If You Liked This 📕, Try That 📖

Greetings, fellow book fanatics! I come bearing recommendations 😌

Now, a read-alike for a book you love is not an easy thing to come by (trust me, I’ve been trying to rekindle the Selection magic for years), but if you’ve read and enjoyed any of the titles on this list, I hope I can be of help to you in falling in love all over again.

(Especially if you’re a Lunar Chronicles fan who needs to read R.C. Lewis’ Stitching Snow, now. This is too important to leave until the rest of the list. Do it. Watch Jupiter Ascending (2013), and then do it.)


1. Small Favors by Erin. A Craig 👉 Extasia by Claire Legrand


If you’re anything like me, Erin A. Craig’s gorgeous sophomore work of horror fantasy, Small Favors, absolutely has you by the throat. With a romance that keeps you guessing, an atmospheric woodsy setting whose trials you can feel, and salient commentary to be made about how the binds between people crumble under hardship, it’s a mesmerizing work you won’t soon forget.

Extasia, though it’s a post-apocalyptic horror about witches, has a lot of the same themes, and lands them equally well. Just like Small Favors, it gets right to the heart of what makes rigid, isolated communities so dangerous, particularly for young women. Though a bit more bloody than Small Favors, Extasia is an invigoratingly vengeful response to a similar set of evils.

2. Shadow and Bone by Leigh Bardugo 👉 The Gilded Ones by Namina Forna


Look: I make no secret of the fact that half my personality comes from Leigh Bardugo’s Grishaverse. I’ve taken the quiz, I’ve watched the show, I’ve, um…read the fanfiction 🙈? There’s just something about the unrestrained fun of a girl discovering secret powers, being taken to a palace to learn how to wield them, and finding herself in a web of intrigue, that hits every time.

But nowhere else does it hit quite the same way as it does in Namina Forna’s The Gilded Ones, where the author’s unique combination of ultra-cinematic storytelling, explicit feminist critique, and heavy focus on on-the-page training makes this setup feel addictively fresh. The book also cinches on a masterfully-executed paradigm shift that flips our understanding of the world and its monsters right on its head. The West-African-inspired worldbuilding is also drop-everything incredible, and practically every setting Forna writes is a total stunner. (Reviewed here.)

3. Cinder by Marissa Meyer 👉 Stitching Snow by R. C. Lewis


My seventh grade self and I have one very important thing in common: if you pair a romp of a space opera with a fairy tale, we’re exceptionally easy to please. Such was the case when I first read Cinder: I loved the Star Wars-y energy Meyer brought to the proceedings of her Cinderella retelling, and I loved how her world’s sense of adventure accommodated royalty and spaceships alike.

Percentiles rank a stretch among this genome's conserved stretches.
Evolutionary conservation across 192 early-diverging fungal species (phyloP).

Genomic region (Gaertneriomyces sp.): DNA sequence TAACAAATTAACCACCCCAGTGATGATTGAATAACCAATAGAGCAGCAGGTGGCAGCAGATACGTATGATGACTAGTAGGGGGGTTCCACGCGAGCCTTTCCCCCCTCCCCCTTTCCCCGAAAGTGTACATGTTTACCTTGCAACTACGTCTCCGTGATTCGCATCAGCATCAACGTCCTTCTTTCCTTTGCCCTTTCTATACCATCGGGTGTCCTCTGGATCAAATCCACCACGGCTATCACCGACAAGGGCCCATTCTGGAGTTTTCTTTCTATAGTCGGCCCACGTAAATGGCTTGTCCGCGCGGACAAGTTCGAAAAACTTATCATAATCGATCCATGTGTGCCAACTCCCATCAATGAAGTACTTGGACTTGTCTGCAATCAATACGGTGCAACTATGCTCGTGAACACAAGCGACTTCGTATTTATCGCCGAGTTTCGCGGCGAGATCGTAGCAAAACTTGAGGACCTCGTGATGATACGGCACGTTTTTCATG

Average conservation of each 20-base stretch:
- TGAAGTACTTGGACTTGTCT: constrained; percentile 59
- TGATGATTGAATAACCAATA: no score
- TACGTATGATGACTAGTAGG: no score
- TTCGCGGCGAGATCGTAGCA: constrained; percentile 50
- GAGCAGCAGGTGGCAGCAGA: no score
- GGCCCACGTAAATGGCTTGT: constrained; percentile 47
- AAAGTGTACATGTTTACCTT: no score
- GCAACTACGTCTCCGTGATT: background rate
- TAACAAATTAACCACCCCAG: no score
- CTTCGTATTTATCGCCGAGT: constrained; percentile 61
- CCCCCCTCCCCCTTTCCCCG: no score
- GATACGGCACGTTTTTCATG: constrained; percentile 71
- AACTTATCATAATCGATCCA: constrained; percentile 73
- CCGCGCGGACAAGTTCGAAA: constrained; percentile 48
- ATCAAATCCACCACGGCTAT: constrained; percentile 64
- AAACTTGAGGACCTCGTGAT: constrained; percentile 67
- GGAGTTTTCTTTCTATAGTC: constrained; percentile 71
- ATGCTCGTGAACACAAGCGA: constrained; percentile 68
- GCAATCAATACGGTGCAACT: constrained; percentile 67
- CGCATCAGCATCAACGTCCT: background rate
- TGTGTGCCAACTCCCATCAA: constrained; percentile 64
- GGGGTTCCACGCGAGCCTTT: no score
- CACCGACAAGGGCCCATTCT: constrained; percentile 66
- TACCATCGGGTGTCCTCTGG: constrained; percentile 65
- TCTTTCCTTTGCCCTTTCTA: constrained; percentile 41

Reviewers criticized Stitching Snow for being too similar to Cinder when it first came out in 2014. I’m here to tell you that they’re right, but it’s entirely to the book’s benefit. It has that same wonder, that same sense of humor, that same cocktail of space-opera worldbuilding that makes the rules of fairy tales compatible with the language of action-packed sci-fi. Plus, if you’re also a fan of the 2013 camp masterpiece Jupiter Ascending, this is the only title I’ve read so far that comes anywhere close to it in feel. You need more space Cinderella in your life, right? I think you need more space Cinderella in your life.

4. The Golden Compass by Philip Pullman 👉 Trial by Fire by Josephine Angelini


I was utterly captivated when I first read The Golden Compass earlier this year, and I still haven’t stopped thinking about it. It’s a sprawling work of science fantasy that begins in a world with a few striking differences from our own, and expands to cover a struggle that encompasses multiple parallel universes. It comes armed with a thoughtful examination of the responsibilities adults have to children, and worldbuilding prowess that I, as a writer, genuinely envy. None of Pullman’s concepts seem like they should work together in theory, but it’s almost maddening how well they do.

Trial by Fire, the first in a YA trilogy by Josephine Angelini, also offers a satisfying blend of magic and sci-fi. Using some of the same principles Pullman draws upon in constructing his parallel universes, Angelini crafts a North America ruled by the witches who happened to survive their Salem trials in this timeline, anchored by a magic system that takes its cues from chemistry, and a similarly compelling set of ethical struggles. As a heads-up, this book was published in 2014, and I can’t speak to how well it represents its Indigenous characters, but Angelini does make an effort to include Native peoples in her re-imagining of American history.


Thank you so much for reading! Have you read any of these books? Have any other read-alikes to share? I’d love to hear your thoughts in the comments below 💕